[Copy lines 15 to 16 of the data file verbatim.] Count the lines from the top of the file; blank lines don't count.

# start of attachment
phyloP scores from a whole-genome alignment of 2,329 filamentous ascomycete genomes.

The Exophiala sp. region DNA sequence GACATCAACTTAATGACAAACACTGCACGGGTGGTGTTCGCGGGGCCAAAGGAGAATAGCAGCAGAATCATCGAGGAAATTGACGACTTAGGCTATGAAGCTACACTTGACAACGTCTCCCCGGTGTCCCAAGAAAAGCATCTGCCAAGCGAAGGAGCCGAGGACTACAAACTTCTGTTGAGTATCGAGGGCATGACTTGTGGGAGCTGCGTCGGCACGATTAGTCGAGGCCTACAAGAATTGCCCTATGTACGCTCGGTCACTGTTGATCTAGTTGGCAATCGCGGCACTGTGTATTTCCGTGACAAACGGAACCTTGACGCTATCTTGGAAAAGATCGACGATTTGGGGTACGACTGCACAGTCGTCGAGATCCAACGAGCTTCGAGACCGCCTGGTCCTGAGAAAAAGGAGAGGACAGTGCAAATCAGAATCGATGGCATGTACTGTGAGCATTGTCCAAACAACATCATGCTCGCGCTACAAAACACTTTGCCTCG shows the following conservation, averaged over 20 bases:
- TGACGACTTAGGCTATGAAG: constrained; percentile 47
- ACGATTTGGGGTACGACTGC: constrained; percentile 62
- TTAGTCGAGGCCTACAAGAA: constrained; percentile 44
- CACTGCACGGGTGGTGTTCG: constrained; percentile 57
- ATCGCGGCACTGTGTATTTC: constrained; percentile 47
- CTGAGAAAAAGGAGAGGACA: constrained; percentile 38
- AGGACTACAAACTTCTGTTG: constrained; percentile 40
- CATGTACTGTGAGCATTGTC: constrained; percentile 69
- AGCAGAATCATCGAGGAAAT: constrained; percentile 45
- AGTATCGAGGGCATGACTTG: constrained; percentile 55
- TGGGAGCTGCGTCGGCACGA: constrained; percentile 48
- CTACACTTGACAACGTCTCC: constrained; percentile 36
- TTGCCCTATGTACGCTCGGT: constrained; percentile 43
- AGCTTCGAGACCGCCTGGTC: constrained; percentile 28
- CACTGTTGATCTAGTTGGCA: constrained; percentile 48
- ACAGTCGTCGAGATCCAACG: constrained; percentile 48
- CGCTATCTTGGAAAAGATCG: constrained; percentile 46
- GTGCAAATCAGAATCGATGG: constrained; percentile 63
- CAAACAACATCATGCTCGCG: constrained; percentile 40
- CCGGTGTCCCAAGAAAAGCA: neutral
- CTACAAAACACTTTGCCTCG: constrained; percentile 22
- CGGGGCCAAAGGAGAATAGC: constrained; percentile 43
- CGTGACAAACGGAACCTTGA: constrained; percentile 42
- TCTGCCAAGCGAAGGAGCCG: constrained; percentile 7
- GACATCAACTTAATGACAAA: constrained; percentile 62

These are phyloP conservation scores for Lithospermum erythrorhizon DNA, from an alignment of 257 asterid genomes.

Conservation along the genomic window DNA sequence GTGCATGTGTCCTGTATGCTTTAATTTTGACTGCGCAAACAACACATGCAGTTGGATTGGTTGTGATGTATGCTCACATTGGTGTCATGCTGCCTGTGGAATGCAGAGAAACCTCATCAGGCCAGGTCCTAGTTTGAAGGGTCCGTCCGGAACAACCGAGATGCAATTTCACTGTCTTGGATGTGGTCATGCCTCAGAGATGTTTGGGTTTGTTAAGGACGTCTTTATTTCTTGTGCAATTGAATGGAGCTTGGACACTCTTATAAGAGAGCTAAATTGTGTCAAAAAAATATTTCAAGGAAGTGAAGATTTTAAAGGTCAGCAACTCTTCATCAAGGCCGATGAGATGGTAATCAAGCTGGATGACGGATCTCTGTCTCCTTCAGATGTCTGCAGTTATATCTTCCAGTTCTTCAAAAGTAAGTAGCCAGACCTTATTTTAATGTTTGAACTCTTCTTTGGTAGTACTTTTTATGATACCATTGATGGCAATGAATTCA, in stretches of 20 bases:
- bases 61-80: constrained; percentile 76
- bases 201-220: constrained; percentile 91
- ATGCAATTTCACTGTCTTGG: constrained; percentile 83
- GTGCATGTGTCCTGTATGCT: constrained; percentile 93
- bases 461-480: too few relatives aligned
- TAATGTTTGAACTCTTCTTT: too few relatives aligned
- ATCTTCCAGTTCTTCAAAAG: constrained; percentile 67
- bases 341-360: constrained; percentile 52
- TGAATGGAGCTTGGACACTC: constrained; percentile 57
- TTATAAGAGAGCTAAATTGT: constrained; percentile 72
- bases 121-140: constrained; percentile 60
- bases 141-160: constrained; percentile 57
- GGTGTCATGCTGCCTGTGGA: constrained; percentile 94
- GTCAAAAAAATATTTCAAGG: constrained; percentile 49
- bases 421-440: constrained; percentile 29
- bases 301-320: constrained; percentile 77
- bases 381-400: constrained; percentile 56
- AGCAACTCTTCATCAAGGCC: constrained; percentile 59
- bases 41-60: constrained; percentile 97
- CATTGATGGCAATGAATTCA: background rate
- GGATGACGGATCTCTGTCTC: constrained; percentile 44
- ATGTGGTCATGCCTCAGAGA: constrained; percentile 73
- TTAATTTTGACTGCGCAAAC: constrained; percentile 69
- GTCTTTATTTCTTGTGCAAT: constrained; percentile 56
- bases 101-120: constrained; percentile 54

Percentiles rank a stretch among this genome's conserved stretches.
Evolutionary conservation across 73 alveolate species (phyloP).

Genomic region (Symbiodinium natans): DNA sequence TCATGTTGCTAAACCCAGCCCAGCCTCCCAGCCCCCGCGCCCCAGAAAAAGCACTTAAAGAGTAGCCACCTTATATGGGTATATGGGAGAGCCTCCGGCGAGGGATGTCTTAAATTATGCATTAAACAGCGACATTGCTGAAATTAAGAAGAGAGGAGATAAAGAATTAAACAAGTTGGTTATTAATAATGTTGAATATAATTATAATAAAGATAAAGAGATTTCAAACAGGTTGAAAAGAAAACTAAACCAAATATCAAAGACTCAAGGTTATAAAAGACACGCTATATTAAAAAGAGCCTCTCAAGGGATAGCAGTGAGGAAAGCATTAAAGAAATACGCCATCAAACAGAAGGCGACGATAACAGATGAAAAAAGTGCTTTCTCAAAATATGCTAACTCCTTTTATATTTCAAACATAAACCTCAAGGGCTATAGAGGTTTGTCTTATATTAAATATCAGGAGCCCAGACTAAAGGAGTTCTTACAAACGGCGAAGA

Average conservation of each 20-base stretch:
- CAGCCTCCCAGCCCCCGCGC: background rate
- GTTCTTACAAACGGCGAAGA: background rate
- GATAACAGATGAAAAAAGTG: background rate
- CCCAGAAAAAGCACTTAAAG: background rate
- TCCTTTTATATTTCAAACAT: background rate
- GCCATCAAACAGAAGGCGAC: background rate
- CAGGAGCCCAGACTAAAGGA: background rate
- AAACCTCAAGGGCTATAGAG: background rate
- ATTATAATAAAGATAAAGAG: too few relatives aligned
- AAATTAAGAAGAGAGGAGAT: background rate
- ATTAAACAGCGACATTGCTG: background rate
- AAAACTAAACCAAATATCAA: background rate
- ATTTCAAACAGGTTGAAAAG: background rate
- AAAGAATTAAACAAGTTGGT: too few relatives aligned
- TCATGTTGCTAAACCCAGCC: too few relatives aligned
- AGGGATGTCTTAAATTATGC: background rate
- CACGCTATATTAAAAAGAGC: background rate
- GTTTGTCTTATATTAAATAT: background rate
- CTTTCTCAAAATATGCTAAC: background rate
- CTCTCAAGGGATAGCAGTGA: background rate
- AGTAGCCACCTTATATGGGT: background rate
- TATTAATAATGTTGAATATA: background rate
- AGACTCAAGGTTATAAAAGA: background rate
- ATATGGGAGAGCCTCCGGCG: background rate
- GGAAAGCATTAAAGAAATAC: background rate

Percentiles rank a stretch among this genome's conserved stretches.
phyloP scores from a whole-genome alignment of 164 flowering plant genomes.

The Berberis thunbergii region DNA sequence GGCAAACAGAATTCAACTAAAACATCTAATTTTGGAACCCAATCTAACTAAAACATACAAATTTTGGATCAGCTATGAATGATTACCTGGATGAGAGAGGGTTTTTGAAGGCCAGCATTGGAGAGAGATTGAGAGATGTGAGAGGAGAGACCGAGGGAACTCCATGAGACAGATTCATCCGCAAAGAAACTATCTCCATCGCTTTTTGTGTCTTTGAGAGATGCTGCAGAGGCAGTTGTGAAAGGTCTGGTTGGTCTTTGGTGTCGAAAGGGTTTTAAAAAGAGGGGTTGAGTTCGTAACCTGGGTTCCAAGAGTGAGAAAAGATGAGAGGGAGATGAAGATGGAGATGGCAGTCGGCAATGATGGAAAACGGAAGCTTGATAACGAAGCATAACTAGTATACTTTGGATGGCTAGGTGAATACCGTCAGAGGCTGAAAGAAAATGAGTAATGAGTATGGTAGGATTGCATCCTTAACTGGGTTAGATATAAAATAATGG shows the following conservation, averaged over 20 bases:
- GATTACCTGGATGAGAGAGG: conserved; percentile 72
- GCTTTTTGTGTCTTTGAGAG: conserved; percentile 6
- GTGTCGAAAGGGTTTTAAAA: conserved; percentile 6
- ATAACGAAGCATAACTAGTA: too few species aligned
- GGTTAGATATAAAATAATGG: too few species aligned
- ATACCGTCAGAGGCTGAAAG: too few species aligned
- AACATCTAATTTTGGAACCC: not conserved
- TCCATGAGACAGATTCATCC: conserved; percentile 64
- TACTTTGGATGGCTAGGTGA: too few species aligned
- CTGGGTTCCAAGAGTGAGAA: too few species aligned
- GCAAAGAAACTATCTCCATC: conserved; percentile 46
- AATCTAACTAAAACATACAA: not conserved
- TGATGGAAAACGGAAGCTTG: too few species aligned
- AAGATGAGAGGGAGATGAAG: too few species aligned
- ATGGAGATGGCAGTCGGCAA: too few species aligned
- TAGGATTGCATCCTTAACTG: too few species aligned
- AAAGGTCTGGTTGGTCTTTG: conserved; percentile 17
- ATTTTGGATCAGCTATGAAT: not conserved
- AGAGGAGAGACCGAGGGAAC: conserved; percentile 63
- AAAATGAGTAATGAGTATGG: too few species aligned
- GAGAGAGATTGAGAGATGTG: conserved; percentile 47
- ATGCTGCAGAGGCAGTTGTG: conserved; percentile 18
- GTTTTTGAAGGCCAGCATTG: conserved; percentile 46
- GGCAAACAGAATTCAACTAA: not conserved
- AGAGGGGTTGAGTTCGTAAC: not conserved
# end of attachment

- TTGCCCTATGTACGCTCGGT: constrained; percentile 43
- AGCTTCGAGACCGCCTGGTC: constrained; percentile 28